After a while your body becomes efficient at building and preserving fat necessary for long aerobic sessions in preparation for the next endurance workout. In doing so, it sacrifices muscle and preserves fat.
So don’t bother trying to use this strategy to lose body fat. Your body will fight you in the effort and you can only do it by sacrificing lean tissue like muscle and internal organs.
Durational exercise tells your body to build fat. That’s how your body adapts to this kind of activity. Then, if you stop your cardio routine, you’ll put on even more fat very rapidly. This is common as your body gets into the routine of making the extra fat.
It’s an endless cycle. And eventually, everyone stops doing cardio. Many just get bored. But many find they have to stop cardio because this unnatural activity has caused degeneration of their joints.
And another point: If you persist through middle age and beyond, cardio accelerates some very negative effects of aging. It lowers testosterone and growth hormone, boosts destructive cortisol levels and robs you of muscle, bone and internal organ mass and strength.
But short-duration exercise – like PACE
– actually increases levels of growth hormone. Researchers from Loughborough University in Leicestershire, England tested growth hormone levels in sprinters and endurance athletes. On average, the sprinters had 3 times as much growth hormone as the endurance runners.3
The biggest point they missed is this: The most important changes from exercise occur after, not during, the exercise period. The way you exercise affects your metabolism for several days. The important changes begin after you stop exercising.
This is good news. It means all you have to do during your exercise is stimulate the adaptive response you need – like reducing your need for fat or building reserve capacity in your heart. Your body will continue making the important changes afterwards – while you rest.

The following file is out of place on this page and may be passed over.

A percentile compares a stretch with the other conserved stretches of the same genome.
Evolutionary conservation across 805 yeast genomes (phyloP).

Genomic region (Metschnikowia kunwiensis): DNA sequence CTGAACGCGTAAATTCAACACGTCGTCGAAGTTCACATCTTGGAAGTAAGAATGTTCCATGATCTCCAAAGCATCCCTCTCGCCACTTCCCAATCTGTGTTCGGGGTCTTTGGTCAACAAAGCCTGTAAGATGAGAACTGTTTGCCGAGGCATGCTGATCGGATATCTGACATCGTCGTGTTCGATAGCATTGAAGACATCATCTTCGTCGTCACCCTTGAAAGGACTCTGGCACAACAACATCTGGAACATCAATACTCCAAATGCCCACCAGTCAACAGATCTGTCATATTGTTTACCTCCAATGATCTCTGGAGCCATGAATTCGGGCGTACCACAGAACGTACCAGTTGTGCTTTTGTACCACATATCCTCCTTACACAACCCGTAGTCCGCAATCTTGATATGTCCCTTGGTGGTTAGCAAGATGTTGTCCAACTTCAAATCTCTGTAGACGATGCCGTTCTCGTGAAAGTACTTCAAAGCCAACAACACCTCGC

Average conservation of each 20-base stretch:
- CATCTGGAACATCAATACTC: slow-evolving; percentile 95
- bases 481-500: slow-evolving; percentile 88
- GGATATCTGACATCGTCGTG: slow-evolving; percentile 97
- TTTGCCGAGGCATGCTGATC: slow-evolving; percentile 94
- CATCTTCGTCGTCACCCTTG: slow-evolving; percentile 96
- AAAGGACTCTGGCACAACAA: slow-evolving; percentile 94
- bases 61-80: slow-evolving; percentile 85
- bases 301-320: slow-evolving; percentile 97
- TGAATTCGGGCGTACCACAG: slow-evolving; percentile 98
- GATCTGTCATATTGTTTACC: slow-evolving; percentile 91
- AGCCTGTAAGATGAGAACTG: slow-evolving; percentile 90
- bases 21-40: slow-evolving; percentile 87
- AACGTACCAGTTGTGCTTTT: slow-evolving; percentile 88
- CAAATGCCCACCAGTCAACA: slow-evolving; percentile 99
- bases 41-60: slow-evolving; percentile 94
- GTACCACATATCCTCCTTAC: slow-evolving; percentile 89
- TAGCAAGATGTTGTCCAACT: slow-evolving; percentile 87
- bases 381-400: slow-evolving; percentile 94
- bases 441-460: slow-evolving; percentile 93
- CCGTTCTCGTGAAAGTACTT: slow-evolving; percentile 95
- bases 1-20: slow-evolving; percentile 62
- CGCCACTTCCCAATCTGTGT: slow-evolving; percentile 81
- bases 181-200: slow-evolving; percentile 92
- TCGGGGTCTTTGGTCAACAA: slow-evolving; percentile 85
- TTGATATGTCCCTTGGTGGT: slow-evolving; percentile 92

You don’t need to go to the gym to get started. Even if you’re out of shape you can start with a challenge that’s within your reach.
Let’s take walking as an example. This is the easiest way to get started if you’re de-conditioned or facing a physical challenge.
Here are a few points to consider: When you’re walking, you need to start at a comfortable pace and slowly speed up until you feel your heart rate increase. When you feel this extra bit of exertion, maintain it until you start to feel winded. Then stop and catch your breath. Take a few minutes to recover and focus on your breath until you’re breathing normally. This will be your first “set.”
It may look something like this: You put on a comfortable pair of walking shoes and some loose-fitting clothes. You start off on the sidewalk or on a quiet street. You could also go to the gym and work on a treadmill.
You warm up by walking at a normal, comfortable pace for 1 to 2 minutes. Then you slowly start to walk faster. As you increase your speed, pick a target and then maintain it. This is a little subjective, so you’re going to have to get a feel for it.
For example, when you start off walking at a normal pace, imagine your top walking speed and then work back from there. So tell yourself, “I’m going to walk normally and then increase my speed by about 15%.” Then hold that speed and maintain it for a few minutes.
If you don’t feel like that increase is giving you a challenge, go up a notch until you’ve increased your speed by 20 to 25%. Then hold that speed and maintain it for a few minutes.